This sense of independence is what makes cats such wonderful pets. Content to roam, explore and hunt cats don’t need the same amount of attention as other pets.
Belonging to the family Felidae, domestic cats are part of one of the oldest mammalian families which also include wild cats like lions, leopards and tigers. In fact there are 38 known species of felines in the world today.
Lifetime of love
There are so many breeds, sizes and characteristics of cat that you should be able to find one to suit your family and because they live well into their teens, they make great family pets. Children grow up with a pet and adults are left with a furry companion once their kids have “flown the nest”.
The advantage of a pure bred cat is they have fairly fixed characteristics. The mixed breeds can be slightly more uncertain, but loving nonetheless. But, ultimately, the type of cat you choose should match your circumstances.
A long haired cat for example would not be suited to a time starved individual. They require more care than other cats as they do need to be groomed regularly. It’s also important to remember that they are a natural predator of small animals and birds so it is important that you consider other household pets.
Cats and children can live happily together. But being of independent temperament, they don’t take kindly to being pulled around. So if you have small children, it is important to teach them to respect the cat and be gentle with it.
Whilst kittens are irresistibly cute, perhaps you should think about getting a cat from a rescue centre? There are thousands of perfectly healthy cats, throughout the country, waiting to be re-homed through no fault of their own. These will already be neutered, spayed and vaccinated, saving you the expense and hassle.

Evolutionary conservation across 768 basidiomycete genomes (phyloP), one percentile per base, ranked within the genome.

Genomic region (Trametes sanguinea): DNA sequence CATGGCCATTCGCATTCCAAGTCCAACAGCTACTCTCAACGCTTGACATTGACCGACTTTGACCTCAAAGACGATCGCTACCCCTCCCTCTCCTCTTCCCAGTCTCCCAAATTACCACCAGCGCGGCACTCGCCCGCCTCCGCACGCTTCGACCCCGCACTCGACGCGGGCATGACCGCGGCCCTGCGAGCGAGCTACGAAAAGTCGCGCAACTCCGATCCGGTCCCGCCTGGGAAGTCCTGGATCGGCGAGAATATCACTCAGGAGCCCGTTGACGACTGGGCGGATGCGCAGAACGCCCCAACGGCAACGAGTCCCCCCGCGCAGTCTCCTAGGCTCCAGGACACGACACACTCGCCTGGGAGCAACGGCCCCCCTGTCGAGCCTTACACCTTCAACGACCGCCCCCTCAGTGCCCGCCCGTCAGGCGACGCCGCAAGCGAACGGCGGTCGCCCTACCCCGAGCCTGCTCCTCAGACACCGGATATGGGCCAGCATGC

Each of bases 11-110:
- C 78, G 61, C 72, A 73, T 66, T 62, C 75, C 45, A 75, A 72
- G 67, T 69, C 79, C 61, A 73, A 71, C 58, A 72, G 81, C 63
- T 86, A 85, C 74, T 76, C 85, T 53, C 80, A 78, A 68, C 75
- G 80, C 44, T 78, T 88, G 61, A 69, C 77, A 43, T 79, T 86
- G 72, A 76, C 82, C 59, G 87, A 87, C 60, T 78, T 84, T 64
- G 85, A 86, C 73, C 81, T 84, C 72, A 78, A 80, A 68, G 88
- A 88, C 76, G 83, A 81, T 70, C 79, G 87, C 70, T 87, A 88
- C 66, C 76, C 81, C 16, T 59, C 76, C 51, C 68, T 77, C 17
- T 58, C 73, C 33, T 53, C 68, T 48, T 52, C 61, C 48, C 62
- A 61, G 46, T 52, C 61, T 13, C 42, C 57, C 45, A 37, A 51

However, if you do decide to go for the adorable kitten, preparation is key!
Kittens love to chew, chase, climb and hide. So check your home thoroughly for potential kitten nightmares. Just as you would with a baby, get down to floor level and look out for electrical wires which may be chewed, furniture they can climb under and get trapped and small objects they may be able to chew.
When you go to select your kitten, make sure all cats look happy and healthy. If one kitten looks ill, it may be a genetic weakness or contagious disease which could then present itself in the other kittens. Your kitten should be 12 – 16 weeks before you take it home and should not be sold any younger than this. If they are, you should question the integrity of the seller.
Kittens should be alert with bright eyes and a clean coat. Look out for sticky eyes, runny noses, dirty bottoms, matted fur or lethargy as all of these indicate that the kitten is probably unwell.
Equally, if you’re looking at an older cat the same applies. They should have clean fur, bright eyes, be friendly and show no signs of aggression.
You’ll need a cat box to take your new friend home in. Don’t be tempted to carry the kitten or cat in your arms. They get scared very easily and could jump out of your arms into a busy street. It is also worth putting an item of your clothing into the cat box when collecting it as this will allow her to get used to your smell and help her settle in better.